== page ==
Italian police have arrested the captain of a rescue ship carrying dozens of migrants rescued near Libya after a weeks-long standoff between the vessel and authorities came to a climax off the island of Lampedusa.
Carola Rackete, the German captain of Sea-Watch 3, was led off the ship in handcuffs after forcing the vessel into the Italian port without permission in the early hours of Saturday morning.
The ship had been stranded in the Mediterranean Sea for more than two weeks and had defied an order from Rome blocking it from coming ashore given the desperate situation of the 40 migrants aboard.
It will receive a fine between 20,000 and 50,000 euros ($23,000 and $57,000) and will be confiscated, Italy’s Interior Ministry announced in a statement.
Italy’s populist Interior Minister Matteo Salvini celebrated Rackete’s arrest, declaring “Mission accomplished,” while the country’s foreign ministry said five EU countries had agreed to take in the migrants.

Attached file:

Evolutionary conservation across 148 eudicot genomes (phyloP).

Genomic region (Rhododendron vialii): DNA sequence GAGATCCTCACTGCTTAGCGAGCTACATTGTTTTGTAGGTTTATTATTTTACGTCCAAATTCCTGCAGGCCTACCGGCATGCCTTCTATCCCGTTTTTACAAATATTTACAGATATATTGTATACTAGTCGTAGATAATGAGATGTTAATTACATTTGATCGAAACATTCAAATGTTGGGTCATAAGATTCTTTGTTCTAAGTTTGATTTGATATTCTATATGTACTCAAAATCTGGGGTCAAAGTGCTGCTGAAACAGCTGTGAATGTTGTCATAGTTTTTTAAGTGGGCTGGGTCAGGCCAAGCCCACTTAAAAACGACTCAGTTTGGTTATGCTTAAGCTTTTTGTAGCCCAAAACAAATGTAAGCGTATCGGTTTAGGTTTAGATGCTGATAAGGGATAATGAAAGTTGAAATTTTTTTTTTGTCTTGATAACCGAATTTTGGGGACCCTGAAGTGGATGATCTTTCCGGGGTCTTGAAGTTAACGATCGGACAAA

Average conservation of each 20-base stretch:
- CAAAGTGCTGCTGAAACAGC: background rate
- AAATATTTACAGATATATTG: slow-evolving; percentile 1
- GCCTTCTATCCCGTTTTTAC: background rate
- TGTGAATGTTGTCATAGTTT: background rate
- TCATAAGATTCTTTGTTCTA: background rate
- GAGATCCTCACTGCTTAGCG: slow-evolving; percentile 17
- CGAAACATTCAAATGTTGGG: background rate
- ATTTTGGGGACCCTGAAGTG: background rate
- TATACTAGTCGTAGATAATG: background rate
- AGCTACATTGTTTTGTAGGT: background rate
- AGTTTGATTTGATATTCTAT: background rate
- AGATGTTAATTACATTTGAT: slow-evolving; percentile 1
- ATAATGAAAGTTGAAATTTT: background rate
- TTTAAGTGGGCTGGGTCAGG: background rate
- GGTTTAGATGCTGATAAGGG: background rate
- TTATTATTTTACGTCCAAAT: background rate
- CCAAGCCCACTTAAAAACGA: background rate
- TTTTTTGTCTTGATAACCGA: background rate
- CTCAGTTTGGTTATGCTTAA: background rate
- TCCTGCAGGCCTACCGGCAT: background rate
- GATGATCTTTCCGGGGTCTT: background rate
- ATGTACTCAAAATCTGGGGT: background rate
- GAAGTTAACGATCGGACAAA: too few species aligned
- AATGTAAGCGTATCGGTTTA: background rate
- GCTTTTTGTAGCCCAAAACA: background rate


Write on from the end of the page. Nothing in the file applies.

— Sea-Watch International (@seawatch_intl) June 29, 2019
“Even though in the afternoon the prosecution has opened an investigation against me, at the same time they notified us that they will not help to bring the rescued off the ship,” Rackete said in a video posted to Twitter shortly before docking the ship.
“I have decided to enter the harbor, which is free at night, on my own.”
She offered no resistance as authorities took her into custody.
It brought to an end a lengthy dispute between Salvini and Rackete, who knew she faced arrest when she docked but had remained determined to take the rescued migrants to safety. Salvini had said that the responsibility for the German-owned ship, which flies under the Dutch flag, lay with the Netherlands.
“Happy Saturday folks,” Salvini wrote on Facebook, alongside a picture of Rackete being arrested. “Shame on the silence of the Dutch government,” he added.
On Saturday morning, a few hours after Rackete’s arrest, the 40 migrants disembarked from the vessel. Finland, France, Germany, Luxembourg, and Portugal will accept them, the foreign ministry said.
Sea-Watch 3 was one of the first migrant rescue vessels to test new Italy’s newest hardline migration laws.
Under Salvini, the country closed its ports to migrant rescue vessels in June 2018. And earlier this month, it adopted a decree that could see ships docking without authorization facing fines of up to $57,000.
Although the decree does not mention migrant rescue ships specifically, it is a clear attempt to deter such vessels — which pluck thousands of migrants from the Mediterranean each year — from docking in Italian ports.